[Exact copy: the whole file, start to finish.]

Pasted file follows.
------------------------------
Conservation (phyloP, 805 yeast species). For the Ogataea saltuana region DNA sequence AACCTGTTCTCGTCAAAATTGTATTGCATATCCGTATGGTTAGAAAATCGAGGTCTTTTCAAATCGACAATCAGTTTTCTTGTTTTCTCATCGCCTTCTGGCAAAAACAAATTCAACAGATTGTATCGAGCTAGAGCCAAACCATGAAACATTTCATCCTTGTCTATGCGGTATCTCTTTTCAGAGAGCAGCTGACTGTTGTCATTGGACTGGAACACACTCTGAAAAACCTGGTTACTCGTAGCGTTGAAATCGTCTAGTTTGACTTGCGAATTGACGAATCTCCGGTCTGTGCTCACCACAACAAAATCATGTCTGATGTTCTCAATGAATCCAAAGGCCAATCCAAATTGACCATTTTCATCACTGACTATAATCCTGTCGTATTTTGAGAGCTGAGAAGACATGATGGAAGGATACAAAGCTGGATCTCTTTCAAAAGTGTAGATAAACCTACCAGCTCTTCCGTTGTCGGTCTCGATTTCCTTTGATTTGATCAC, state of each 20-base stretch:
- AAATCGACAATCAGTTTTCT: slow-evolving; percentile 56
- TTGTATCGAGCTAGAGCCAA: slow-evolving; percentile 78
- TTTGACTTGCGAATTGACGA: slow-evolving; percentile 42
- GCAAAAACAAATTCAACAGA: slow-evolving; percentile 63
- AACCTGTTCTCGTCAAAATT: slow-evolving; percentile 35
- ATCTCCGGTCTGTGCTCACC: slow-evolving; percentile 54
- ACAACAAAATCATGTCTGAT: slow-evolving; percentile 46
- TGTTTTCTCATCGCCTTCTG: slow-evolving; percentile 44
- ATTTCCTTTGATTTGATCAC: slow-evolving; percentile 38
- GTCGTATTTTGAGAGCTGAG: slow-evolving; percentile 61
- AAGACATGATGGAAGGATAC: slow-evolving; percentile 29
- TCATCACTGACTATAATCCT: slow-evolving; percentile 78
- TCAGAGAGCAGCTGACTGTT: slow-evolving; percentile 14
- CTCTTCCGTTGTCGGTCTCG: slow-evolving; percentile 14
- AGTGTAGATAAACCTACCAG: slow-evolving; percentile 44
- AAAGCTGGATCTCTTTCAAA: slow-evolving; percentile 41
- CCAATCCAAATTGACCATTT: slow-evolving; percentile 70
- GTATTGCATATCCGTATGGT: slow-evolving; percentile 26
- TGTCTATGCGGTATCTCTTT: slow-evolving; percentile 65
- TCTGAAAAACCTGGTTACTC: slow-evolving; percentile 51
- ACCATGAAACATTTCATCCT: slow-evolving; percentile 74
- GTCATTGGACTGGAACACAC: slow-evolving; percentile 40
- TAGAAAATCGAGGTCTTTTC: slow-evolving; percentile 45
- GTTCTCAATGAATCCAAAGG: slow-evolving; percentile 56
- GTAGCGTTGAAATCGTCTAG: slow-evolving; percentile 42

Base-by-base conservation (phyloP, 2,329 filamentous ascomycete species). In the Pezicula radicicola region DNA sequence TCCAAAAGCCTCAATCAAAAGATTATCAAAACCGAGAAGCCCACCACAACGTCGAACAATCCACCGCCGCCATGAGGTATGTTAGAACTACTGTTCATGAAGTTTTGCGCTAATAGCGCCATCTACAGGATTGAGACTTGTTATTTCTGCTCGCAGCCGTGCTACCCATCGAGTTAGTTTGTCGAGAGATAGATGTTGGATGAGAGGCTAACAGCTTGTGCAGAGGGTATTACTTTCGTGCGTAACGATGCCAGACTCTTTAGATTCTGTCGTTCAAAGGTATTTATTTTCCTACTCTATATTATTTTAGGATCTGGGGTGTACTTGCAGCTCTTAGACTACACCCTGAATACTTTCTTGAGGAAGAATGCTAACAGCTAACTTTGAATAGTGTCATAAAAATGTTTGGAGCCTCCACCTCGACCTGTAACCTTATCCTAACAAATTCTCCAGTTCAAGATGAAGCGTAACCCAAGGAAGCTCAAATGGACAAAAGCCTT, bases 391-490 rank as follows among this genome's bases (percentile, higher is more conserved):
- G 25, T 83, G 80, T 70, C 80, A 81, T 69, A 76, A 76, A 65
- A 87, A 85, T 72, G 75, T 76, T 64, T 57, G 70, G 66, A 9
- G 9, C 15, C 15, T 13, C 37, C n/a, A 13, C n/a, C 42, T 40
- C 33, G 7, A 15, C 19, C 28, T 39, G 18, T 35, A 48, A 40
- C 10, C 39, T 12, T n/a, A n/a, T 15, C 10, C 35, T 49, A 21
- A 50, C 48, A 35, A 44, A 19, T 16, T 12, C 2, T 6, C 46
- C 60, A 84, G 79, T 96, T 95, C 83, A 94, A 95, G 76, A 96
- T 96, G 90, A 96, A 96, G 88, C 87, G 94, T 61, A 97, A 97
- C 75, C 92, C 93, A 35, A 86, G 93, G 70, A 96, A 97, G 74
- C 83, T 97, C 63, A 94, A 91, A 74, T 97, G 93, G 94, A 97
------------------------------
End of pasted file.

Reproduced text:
Conservation (phyloP, 805 yeast species). For the Ogataea saltuana region DNA sequence AACCTGTTCTCGTCAAAATTGTATTGCATATCCGTATGGTTAGAAAATCGAGGTCTTTTCAAATCGACAATCAGTTTTCTTGTTTTCTCATCGCCTTCTGGCAAAAACAAATTCAACAGATTGTATCGAGCTAGAGCCAAACCATGAAACATTTCATCCTTGTCTATGCGGTATCTCTTTTCAGAGAGCAGCTGACTGTTGTCATTGGACTGGAACACACTCTGAAAAACCTGGTTACTCGTAGCGTTGAAATCGTCTAGTTTGACTTGCGAATTGACGAATCTCCGGTCTGTGCTCACCACAACAAAATCATGTCTGATGTTCTCAATGAATCCAAAGGCCAATCCAAATTGACCATTTTCATCACTGACTATAATCCTGTCGTATTTTGAGAGCTGAGAAGACATGATGGAAGGATACAAAGCTGGATCTCTTTCAAAAGTGTAGATAAACCTACCAGCTCTTCCGTTGTCGGTCTCGATTTCCTTTGATTTGATCAC, state of each 20-base stretch:
- AAATCGACAATCAGTTTTCT: slow-evolving; percentile 56
- TTGTATCGAGCTAGAGCCAA: slow-evolving; percentile 78
- TTTGACTTGCGAATTGACGA: slow-evolving; percentile 42
- GCAAAAACAAATTCAACAGA: slow-evolving; percentile 63
- AACCTGTTCTCGTCAAAATT: slow-evolving; percentile 35
- ATCTCCGGTCTGTGCTCACC: slow-evolving; percentile 54
- ACAACAAAATCATGTCTGAT: slow-evolving; percentile 46
- TGTTTTCTCATCGCCTTCTG: slow-evolving; percentile 44
- ATTTCCTTTGATTTGATCAC: slow-evolving; percentile 38
- GTCGTATTTTGAGAGCTGAG: slow-evolving; percentile 61
- AAGACATGATGGAAGGATAC: slow-evolving; percentile 29
- TCATCACTGACTATAATCCT: slow-evolving; percentile 78
- TCAGAGAGCAGCTGACTGTT: slow-evolving; percentile 14
- CTCTTCCGTTGTCGGTCTCG: slow-evolving; percentile 14
- AGTGTAGATAAACCTACCAG: slow-evolving; percentile 44
- AAAGCTGGATCTCTTTCAAA: slow-evolving; percentile 41
- CCAATCCAAATTGACCATTT: slow-evolving; percentile 70
- GTATTGCATATCCGTATGGT: slow-evolving; percentile 26
- TGTCTATGCGGTATCTCTTT: slow-evolving; percentile 65
- TCTGAAAAACCTGGTTACTC: slow-evolving; percentile 51
- ACCATGAAACATTTCATCCT: slow-evolving; percentile 74
- GTCATTGGACTGGAACACAC: slow-evolving; percentile 40
- TAGAAAATCGAGGTCTTTTC: slow-evolving; percentile 45
- GTTCTCAATGAATCCAAAGG: slow-evolving; percentile 56
- GTAGCGTTGAAATCGTCTAG: slow-evolving; percentile 42

Base-by-base conservation (phyloP, 2,329 filamentous ascomycete species). In the Pezicula radicicola region DNA sequence TCCAAAAGCCTCAATCAAAAGATTATCAAAACCGAGAAGCCCACCACAACGTCGAACAATCCACCGCCGCCATGAGGTATGTTAGAACTACTGTTCATGAAGTTTTGCGCTAATAGCGCCATCTACAGGATTGAGACTTGTTATTTCTGCTCGCAGCCGTGCTACCCATCGAGTTAGTTTGTCGAGAGATAGATGTTGGATGAGAGGCTAACAGCTTGTGCAGAGGGTATTACTTTCGTGCGTAACGATGCCAGACTCTTTAGATTCTGTCGTTCAAAGGTATTTATTTTCCTACTCTATATTATTTTAGGATCTGGGGTGTACTTGCAGCTCTTAGACTACACCCTGAATACTTTCTTGAGGAAGAATGCTAACAGCTAACTTTGAATAGTGTCATAAAAATGTTTGGAGCCTCCACCTCGACCTGTAACCTTATCCTAACAAATTCTCCAGTTCAAGATGAAGCGTAACCCAAGGAAGCTCAAATGGACAAAAGCCTT, bases 391-490 rank as follows among this genome's bases (percentile, higher is more conserved):
- G 25, T 83, G 80, T 70, C 80, A 81, T 69, A 76, A 76, A 65
- A 87, A 85, T 72, G 75, T 76, T 64, T 57, G 70, G 66, A 9
- G 9, C 15, C 15, T 13, C 37, C n/a, A 13, C n/a, C 42, T 40
- C 33, G 7, A 15, C 19, C 28, T 39, G 18, T 35, A 48, A 40
- C 10, C 39, T 12, T n/a, A n/a, T 15, C 10, C 35, T 49, A 21
- A 50, C 48, A 35, A 44, A 19, T 16, T 12, C 2, T 6, C 46
- C 60, A 84, G 79, T 96, T 95, C 83, A 94, A 95, G 76, A 96
- T 96, G 90, A 96, A 96, G 88, C 87, G 94, T 61, A 97, A 97
- C 75, C 92, C 93, A 35, A 86, G 93, G 70, A 96, A 97, G 74
- C 83, T 97, C 63, A 94, A 91, A 74, T 97, G 93, G 94, A 97